Meet Royal Navy Reservist Jonathan James

June 21, 2023
Reserves Day logo

Reservists give up their spare time to serve in the Reserve Forces, balancing their civilian life with a military career to ensure that should their country require them, they would be ready to serve as part of the military.

The Reserve Forces make up approximately one sixth of our Armed Forces personnel and as such are integral to protecting the nation’s security at home and overseas, particularly providing capability in specialist areas such as medical and cyber.

Wednesday June 21, 2023, is Reserves Day – the day Reservists can wear their uniform to work – and we’re paying tribute to their hard work and dedication. After all, it’s not easy holding down two careers.

Sub Lieutenant Jonathan James is a 31-year-old Royal Navy Reservist based at HMS Scotia in Rosyth. He lives in Dunfermline and is an MSK (musculoskeletal) and Sports Physiotherapist.

Slt Jonathan James
Sub Lieutenant Jonathan James.

Tell us about your career as a Reservist, when and where did it all start, what’s your current role, and what made you want to join up?

“I initially applied to join the regular Service. I visited HMS SCOTIA during the recruitment process and was thoroughly impressed with the professionalism and drive of the Ship’s Company. I realised I could have a full naval career, doing the job I wanted in the regular Service while growing my civilian career. Following initial training, I opted to join the Diving Branch, but this was not possible with restructuring, so I transferred to Submarine Operations. As a Submarine Controller, I am a part of a team who assesses, analyses and disseminates information and intelligence to submarines. It is a mentally demanding, fast-paced, and highly pressured role; a mistake could be critical for the boat. I also act as SCOTIA’s Unit Adventurous Training Officer and facilitate opportunities for the Ship’s Company to participate in a range of training from skiing to sailing.”

What’s the best part of being a Reservist?

“The opportunities that are available to Reservists are exceptional. You have access to a range of adventure training courses and can access learning credits which give you £175 a year towards a civilian qualification. We run an annual trip to the Royal Navy Wintersports Festival in France. You can be paid to learn to ski or snowboard; if you are good enough, it’s a selection ground to be placed on the Royal Navy Ski Team.”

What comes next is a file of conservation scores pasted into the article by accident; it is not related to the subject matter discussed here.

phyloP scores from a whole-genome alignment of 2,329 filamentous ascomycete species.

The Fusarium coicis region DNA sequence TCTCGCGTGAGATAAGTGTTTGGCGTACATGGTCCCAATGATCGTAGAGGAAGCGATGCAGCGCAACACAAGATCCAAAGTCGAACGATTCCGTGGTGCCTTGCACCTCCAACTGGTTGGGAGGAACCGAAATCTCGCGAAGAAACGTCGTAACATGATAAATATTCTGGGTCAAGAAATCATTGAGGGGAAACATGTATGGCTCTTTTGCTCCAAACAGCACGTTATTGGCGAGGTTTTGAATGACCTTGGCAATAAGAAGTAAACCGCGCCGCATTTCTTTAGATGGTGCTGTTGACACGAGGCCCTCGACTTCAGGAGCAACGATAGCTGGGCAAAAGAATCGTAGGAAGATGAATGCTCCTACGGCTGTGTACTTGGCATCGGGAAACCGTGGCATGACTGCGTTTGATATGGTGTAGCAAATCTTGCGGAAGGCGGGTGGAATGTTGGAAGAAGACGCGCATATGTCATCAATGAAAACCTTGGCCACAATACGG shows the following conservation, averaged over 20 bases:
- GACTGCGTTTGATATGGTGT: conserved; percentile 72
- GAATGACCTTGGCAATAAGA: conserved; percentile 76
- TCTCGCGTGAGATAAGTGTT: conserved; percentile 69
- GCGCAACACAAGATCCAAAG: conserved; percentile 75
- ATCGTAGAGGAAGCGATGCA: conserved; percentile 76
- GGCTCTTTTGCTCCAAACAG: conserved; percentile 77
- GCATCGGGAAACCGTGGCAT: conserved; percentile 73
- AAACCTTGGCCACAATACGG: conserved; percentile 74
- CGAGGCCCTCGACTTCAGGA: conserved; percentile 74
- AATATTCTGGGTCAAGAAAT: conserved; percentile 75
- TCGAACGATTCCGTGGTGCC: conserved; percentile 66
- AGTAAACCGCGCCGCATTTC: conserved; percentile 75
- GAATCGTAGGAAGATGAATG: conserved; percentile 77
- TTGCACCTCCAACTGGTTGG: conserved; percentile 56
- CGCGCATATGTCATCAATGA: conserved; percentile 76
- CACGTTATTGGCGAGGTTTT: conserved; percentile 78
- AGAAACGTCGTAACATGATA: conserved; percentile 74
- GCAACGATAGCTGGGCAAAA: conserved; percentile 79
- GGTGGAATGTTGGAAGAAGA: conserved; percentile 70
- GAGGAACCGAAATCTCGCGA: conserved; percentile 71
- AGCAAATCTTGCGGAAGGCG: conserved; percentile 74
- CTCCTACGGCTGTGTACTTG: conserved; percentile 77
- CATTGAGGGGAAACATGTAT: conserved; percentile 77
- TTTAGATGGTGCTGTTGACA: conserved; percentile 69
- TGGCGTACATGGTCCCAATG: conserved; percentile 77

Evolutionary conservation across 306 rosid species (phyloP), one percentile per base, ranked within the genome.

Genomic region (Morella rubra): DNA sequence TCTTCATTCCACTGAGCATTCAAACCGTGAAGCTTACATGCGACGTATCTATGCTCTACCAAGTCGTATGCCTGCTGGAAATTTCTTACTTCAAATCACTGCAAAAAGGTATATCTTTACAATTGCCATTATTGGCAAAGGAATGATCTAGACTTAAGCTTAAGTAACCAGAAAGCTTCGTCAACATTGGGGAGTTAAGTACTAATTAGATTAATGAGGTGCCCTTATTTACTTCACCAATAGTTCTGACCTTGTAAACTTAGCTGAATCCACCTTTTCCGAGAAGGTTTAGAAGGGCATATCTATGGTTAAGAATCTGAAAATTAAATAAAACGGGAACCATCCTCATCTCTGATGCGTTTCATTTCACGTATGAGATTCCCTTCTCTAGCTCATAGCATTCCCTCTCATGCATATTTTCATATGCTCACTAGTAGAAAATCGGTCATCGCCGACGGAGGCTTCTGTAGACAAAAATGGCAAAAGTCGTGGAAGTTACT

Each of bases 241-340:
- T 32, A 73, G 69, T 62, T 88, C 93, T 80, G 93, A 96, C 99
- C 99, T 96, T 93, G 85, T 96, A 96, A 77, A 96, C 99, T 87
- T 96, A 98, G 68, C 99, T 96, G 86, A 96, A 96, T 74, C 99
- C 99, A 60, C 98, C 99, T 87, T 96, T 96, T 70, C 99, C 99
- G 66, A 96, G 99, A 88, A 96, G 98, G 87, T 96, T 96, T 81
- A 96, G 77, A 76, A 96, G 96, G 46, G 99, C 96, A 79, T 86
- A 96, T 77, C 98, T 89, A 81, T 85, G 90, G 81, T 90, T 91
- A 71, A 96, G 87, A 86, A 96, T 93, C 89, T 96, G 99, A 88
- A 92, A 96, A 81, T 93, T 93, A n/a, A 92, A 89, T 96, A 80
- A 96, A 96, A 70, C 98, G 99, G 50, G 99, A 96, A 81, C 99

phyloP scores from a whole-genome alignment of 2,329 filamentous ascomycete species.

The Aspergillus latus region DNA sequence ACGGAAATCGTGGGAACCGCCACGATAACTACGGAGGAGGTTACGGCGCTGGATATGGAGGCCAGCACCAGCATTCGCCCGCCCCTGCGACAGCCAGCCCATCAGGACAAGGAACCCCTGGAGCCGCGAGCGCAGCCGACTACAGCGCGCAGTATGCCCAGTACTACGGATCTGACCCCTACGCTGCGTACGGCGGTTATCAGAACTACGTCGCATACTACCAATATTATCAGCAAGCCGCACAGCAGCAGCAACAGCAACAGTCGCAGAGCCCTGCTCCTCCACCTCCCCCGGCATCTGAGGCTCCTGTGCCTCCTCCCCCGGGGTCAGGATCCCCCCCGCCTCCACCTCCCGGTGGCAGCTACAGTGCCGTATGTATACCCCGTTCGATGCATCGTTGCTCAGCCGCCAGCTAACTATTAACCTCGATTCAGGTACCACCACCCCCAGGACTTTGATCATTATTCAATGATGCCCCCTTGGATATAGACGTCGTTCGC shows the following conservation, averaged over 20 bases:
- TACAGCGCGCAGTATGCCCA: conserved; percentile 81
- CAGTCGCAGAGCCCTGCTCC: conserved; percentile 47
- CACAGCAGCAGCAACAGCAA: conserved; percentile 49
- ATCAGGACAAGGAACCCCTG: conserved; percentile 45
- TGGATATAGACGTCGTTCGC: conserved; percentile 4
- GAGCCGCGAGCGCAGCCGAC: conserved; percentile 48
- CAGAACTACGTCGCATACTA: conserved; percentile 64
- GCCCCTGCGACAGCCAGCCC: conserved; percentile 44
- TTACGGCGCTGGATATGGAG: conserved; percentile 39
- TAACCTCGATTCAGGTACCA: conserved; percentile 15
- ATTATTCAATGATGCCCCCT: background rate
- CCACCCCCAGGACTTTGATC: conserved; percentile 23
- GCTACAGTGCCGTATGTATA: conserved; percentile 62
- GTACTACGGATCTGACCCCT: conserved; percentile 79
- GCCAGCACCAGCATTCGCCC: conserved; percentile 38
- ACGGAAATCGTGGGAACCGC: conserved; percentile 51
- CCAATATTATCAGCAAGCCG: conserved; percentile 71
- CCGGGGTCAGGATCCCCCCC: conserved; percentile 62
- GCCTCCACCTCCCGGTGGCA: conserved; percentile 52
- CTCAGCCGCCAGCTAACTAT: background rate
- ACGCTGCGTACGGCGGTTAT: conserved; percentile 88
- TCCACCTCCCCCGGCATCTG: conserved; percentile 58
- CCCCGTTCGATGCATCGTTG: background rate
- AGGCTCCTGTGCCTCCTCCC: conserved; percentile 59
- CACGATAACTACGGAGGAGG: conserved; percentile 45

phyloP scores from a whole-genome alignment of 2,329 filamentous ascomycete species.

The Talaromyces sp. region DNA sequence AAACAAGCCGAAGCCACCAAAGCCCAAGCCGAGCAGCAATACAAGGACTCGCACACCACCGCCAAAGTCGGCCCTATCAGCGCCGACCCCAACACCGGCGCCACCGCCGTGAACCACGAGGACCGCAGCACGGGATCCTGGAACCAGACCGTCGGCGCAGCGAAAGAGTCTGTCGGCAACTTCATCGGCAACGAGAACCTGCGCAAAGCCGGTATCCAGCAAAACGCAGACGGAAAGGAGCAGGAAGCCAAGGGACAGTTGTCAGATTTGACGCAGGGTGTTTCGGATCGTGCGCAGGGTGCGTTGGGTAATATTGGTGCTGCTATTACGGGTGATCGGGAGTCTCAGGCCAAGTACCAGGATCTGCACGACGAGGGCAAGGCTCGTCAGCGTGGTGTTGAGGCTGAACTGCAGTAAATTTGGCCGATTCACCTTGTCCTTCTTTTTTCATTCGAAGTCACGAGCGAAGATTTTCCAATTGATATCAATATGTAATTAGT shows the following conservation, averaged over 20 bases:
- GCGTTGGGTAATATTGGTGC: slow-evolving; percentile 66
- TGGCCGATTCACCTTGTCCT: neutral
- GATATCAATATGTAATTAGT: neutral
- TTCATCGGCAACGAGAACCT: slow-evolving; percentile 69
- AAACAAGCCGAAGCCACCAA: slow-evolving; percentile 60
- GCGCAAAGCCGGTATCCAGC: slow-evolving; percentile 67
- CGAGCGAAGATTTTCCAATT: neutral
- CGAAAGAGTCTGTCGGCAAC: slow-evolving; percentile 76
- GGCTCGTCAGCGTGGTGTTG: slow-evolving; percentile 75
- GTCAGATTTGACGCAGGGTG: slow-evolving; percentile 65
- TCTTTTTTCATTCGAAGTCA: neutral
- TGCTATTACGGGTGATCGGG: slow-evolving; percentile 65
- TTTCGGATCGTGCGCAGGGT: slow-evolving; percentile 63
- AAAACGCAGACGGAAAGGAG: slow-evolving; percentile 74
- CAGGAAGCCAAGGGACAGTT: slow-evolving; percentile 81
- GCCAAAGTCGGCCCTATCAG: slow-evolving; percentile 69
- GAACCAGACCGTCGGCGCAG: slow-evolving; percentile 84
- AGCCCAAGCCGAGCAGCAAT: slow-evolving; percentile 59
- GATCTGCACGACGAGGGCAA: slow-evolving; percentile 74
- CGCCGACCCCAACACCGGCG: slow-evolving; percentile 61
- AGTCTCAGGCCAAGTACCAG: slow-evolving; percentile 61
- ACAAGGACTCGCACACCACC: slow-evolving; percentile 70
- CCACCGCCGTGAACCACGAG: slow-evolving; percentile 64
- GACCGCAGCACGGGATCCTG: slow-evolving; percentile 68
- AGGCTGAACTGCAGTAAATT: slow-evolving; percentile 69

Where has your Reservist career taken you?

“As mentioned, I have been to France skiing, where I learned to Telemark Ski alongside regular Royal Marines and Royal Navy officers and rates. Since joining the branch, I have been to Cyprus on exercise. I am going to Norway to participate in a NATO joint warrior working alongside foreign navies, testing our deployability.”

Do you have a favourite moment?

“Parading in SCOTIA’s guard at Edinburgh’s Remembrance Day parade is a highlight. The atmosphere is palpable, with hundreds of spectators seeing a Reservist unit leading the Army and RAF down the Royal Mile was exceptional. I also feel that passing Fleetboard (an exam at the end of Initial Naval Training) was an achievement and a milestone that gave me a good deal of confidence to perform in the unit and branch.”

Slt Jonathan James in his day job.
Jonathan in his civilian job.

Tell us about your civilian job.

“I am an MSK and Sports Physiotherapist in my civilian life. I work at a private clinic helping the general public with their injuries, aches and pains. I also work with Dunfermline Athletic Football Club Academy to help the next generation of elite footballers.”

Being a Reservist requires time off work, how does your employer support those demands?

“The private clinic is a small organisation, and the Service has been very accommodating. The clinic understands the demands on my time and gives me additional leave to facilitate the training I need. I intend to deploy within the next couple of years, and work are content with this and are happy to have a dialogue to help me achieve my military goals.”

What skills have you gained as a Reservist that enhance your civilian role?

“The leadership skills I have learned have been invaluable. They have improved me as a Physiotherapist and helped me better understand people, their needs and how to approach them. The high-pressure environment in Submarine Operation has helped me deal well under incredible time constraints and react with a reasoned and thought-out plan. Working in a sports medical team can be challenging; everyone has outcomes they wish to achieve for the athletes, and I now have the skills to focus everyone and drive the team towards a common goal.”

What would you tell a colleague who was interested in becoming a Reservist?

“Do it.

“It’s fun, rewarding and gives you skills you would never gain in civilian life. The RNR is a fantastically deployable force, and the opportunities to go overseas and work with other services and nations are open to you. It’s a great way to make a difference in this world.”